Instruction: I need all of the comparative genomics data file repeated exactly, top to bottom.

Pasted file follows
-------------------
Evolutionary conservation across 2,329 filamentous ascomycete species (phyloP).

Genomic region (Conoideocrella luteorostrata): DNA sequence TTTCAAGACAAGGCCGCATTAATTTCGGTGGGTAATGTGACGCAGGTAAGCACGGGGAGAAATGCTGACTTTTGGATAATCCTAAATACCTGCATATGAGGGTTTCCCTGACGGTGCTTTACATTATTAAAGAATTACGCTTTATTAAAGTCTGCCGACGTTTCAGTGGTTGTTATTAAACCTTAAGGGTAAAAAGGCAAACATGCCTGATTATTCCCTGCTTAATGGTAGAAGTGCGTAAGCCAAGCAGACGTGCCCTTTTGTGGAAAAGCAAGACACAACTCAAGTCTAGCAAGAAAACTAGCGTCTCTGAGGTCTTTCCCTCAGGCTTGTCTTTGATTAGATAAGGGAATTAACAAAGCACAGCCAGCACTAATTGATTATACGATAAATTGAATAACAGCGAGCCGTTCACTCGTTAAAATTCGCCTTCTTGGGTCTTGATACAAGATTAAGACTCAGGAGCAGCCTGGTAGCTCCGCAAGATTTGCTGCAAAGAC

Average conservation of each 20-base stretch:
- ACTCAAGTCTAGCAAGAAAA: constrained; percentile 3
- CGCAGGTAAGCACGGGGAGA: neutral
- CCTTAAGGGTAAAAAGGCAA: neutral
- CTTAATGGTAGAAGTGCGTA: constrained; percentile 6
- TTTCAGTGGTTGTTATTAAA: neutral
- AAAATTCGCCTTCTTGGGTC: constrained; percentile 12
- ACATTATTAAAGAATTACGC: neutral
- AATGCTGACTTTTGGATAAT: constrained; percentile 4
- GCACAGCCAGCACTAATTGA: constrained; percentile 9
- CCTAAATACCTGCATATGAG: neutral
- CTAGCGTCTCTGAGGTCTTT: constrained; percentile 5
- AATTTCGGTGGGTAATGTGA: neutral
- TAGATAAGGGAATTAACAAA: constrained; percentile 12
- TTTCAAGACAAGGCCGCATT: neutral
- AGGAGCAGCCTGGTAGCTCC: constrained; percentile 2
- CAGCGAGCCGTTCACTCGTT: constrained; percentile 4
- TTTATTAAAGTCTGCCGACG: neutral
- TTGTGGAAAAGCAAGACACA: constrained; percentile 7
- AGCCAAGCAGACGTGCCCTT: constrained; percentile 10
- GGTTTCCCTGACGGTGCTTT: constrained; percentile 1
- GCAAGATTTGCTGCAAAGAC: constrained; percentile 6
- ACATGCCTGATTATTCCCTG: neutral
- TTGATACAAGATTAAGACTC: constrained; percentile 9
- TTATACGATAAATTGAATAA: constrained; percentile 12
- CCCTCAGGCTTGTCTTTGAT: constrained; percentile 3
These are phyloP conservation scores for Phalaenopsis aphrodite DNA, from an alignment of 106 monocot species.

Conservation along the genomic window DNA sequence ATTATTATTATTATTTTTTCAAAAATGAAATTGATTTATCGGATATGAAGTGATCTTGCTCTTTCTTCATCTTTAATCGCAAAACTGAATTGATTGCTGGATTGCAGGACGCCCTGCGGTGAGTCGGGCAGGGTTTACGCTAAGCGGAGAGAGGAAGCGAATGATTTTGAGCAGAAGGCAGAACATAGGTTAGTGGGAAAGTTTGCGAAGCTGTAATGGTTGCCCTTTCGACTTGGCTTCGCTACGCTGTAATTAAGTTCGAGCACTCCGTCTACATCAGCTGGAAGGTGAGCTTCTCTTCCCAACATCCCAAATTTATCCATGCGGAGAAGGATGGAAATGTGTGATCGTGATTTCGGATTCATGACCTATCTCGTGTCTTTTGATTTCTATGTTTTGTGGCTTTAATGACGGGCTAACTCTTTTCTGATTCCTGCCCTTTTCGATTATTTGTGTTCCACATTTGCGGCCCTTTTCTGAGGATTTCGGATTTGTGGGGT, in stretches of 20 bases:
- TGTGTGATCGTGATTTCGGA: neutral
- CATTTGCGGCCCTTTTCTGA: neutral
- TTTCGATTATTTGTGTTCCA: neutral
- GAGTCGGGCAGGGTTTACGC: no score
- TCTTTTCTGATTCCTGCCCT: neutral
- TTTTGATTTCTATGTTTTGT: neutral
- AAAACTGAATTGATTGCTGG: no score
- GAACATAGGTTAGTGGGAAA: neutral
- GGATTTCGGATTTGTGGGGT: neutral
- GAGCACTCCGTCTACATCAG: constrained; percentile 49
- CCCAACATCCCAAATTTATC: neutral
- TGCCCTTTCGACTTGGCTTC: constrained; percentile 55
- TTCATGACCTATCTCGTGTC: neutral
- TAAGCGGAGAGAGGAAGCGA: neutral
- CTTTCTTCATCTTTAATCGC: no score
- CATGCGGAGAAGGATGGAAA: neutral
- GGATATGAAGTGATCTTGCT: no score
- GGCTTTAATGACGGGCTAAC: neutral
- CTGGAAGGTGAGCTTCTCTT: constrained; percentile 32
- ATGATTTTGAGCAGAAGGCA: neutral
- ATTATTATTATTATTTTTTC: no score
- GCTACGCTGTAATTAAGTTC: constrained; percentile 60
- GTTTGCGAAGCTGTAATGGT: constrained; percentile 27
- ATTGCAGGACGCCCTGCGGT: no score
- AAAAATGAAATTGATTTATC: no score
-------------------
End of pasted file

Evolutionary conservation across 2,329 filamentous ascomycete species (phyloP).

Genomic region (Conoideocrella luteorostrata): DNA sequence TTTCAAGACAAGGCCGCATTAATTTCGGTGGGTAATGTGACGCAGGTAAGCACGGGGAGAAATGCTGACTTTTGGATAATCCTAAATACCTGCATATGAGGGTTTCCCTGACGGTGCTTTACATTATTAAAGAATTACGCTTTATTAAAGTCTGCCGACGTTTCAGTGGTTGTTATTAAACCTTAAGGGTAAAAAGGCAAACATGCCTGATTATTCCCTGCTTAATGGTAGAAGTGCGTAAGCCAAGCAGACGTGCCCTTTTGTGGAAAAGCAAGACACAACTCAAGTCTAGCAAGAAAACTAGCGTCTCTGAGGTCTTTCCCTCAGGCTTGTCTTTGATTAGATAAGGGAATTAACAAAGCACAGCCAGCACTAATTGATTATACGATAAATTGAATAACAGCGAGCCGTTCACTCGTTAAAATTCGCCTTCTTGGGTCTTGATACAAGATTAAGACTCAGGAGCAGCCTGGTAGCTCCGCAAGATTTGCTGCAAAGAC

Average conservation of each 20-base stretch:
- ACTCAAGTCTAGCAAGAAAA: constrained; percentile 3
- CGCAGGTAAGCACGGGGAGA: neutral
- CCTTAAGGGTAAAAAGGCAA: neutral
- CTTAATGGTAGAAGTGCGTA: constrained; percentile 6
- TTTCAGTGGTTGTTATTAAA: neutral
- AAAATTCGCCTTCTTGGGTC: constrained; percentile 12
- ACATTATTAAAGAATTACGC: neutral
- AATGCTGACTTTTGGATAAT: constrained; percentile 4
- GCACAGCCAGCACTAATTGA: constrained; percentile 9
- CCTAAATACCTGCATATGAG: neutral
- CTAGCGTCTCTGAGGTCTTT: constrained; percentile 5
- AATTTCGGTGGGTAATGTGA: neutral
- TAGATAAGGGAATTAACAAA: constrained; percentile 12
- TTTCAAGACAAGGCCGCATT: neutral
- AGGAGCAGCCTGGTAGCTCC: constrained; percentile 2
- CAGCGAGCCGTTCACTCGTT: constrained; percentile 4
- TTTATTAAAGTCTGCCGACG: neutral
- TTGTGGAAAAGCAAGACACA: constrained; percentile 7
- AGCCAAGCAGACGTGCCCTT: constrained; percentile 10
- GGTTTCCCTGACGGTGCTTT: constrained; percentile 1
- GCAAGATTTGCTGCAAAGAC: constrained; percentile 6
- ACATGCCTGATTATTCCCTG: neutral
- TTGATACAAGATTAAGACTC: constrained; percentile 9
- TTATACGATAAATTGAATAA: constrained; percentile 12
- CCCTCAGGCTTGTCTTTGAT: constrained; percentile 3
These are phyloP conservation scores for Phalaenopsis aphrodite DNA, from an alignment of 106 monocot species.

Conservation along the genomic window DNA sequence ATTATTATTATTATTTTTTCAAAAATGAAATTGATTTATCGGATATGAAGTGATCTTGCTCTTTCTTCATCTTTAATCGCAAAACTGAATTGATTGCTGGATTGCAGGACGCCCTGCGGTGAGTCGGGCAGGGTTTACGCTAAGCGGAGAGAGGAAGCGAATGATTTTGAGCAGAAGGCAGAACATAGGTTAGTGGGAAAGTTTGCGAAGCTGTAATGGTTGCCCTTTCGACTTGGCTTCGCTACGCTGTAATTAAGTTCGAGCACTCCGTCTACATCAGCTGGAAGGTGAGCTTCTCTTCCCAACATCCCAAATTTATCCATGCGGAGAAGGATGGAAATGTGTGATCGTGATTTCGGATTCATGACCTATCTCGTGTCTTTTGATTTCTATGTTTTGTGGCTTTAATGACGGGCTAACTCTTTTCTGATTCCTGCCCTTTTCGATTATTTGTGTTCCACATTTGCGGCCCTTTTCTGAGGATTTCGGATTTGTGGGGT, in stretches of 20 bases:
- TGTGTGATCGTGATTTCGGA: neutral
- CATTTGCGGCCCTTTTCTGA: neutral
- TTTCGATTATTTGTGTTCCA: neutral
- GAGTCGGGCAGGGTTTACGC: no score
- TCTTTTCTGATTCCTGCCCT: neutral
- TTTTGATTTCTATGTTTTGT: neutral
- AAAACTGAATTGATTGCTGG: no score
- GAACATAGGTTAGTGGGAAA: neutral
- GGATTTCGGATTTGTGGGGT: neutral
- GAGCACTCCGTCTACATCAG: constrained; percentile 49
- CCCAACATCCCAAATTTATC: neutral
- TGCCCTTTCGACTTGGCTTC: constrained; percentile 55
- TTCATGACCTATCTCGTGTC: neutral
- TAAGCGGAGAGAGGAAGCGA: neutral
- CTTTCTTCATCTTTAATCGC: no score
- CATGCGGAGAAGGATGGAAA: neutral
- GGATATGAAGTGATCTTGCT: no score
- GGCTTTAATGACGGGCTAAC: neutral
- CTGGAAGGTGAGCTTCTCTT: constrained; percentile 32
- ATGATTTTGAGCAGAAGGCA: neutral
- ATTATTATTATTATTTTTTC: no score
- GCTACGCTGTAATTAAGTTC: constrained; percentile 60
- GTTTGCGAAGCTGTAATGGT: constrained; percentile 27
- ATTGCAGGACGCCCTGCGGT: no score
- AAAAATGAAATTGATTTATC: no score